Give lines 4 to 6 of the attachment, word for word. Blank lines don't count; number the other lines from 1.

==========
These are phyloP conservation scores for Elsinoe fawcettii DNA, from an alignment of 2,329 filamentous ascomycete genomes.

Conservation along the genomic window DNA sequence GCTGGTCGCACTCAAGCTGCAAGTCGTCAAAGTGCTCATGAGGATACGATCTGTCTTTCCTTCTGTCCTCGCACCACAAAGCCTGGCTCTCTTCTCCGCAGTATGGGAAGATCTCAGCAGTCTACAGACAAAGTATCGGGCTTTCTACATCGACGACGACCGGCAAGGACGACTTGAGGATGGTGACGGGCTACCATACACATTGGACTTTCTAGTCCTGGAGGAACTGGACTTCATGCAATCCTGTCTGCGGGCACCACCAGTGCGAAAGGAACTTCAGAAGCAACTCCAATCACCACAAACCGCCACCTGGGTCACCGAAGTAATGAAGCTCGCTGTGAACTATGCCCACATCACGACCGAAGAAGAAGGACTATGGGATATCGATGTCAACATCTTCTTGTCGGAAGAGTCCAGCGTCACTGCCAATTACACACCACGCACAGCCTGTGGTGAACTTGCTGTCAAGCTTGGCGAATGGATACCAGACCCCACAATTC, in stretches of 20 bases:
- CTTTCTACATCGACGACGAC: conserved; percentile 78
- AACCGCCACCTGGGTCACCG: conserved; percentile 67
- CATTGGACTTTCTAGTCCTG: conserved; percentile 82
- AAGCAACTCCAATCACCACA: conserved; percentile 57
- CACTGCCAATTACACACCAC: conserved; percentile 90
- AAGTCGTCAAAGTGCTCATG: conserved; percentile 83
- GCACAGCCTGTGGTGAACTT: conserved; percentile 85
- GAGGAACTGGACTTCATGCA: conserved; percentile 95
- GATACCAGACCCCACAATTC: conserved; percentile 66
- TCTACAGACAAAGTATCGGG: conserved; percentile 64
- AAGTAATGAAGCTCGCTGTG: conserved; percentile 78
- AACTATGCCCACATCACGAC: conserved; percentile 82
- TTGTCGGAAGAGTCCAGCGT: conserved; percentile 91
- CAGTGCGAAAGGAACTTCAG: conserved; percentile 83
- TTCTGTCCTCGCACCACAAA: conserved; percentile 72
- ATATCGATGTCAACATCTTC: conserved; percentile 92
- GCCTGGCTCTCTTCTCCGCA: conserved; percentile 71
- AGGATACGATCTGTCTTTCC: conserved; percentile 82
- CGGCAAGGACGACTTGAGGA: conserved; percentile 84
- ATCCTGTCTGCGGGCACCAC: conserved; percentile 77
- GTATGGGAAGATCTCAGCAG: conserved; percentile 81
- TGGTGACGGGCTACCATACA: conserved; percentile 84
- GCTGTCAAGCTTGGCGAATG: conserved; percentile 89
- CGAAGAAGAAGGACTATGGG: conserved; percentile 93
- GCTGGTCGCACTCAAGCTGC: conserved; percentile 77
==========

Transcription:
- AACCGCCACCTGGGTCACCG: conserved; percentile 67
- CATTGGACTTTCTAGTCCTG: conserved; percentile 82
- AAGCAACTCCAATCACCACA: conserved; percentile 57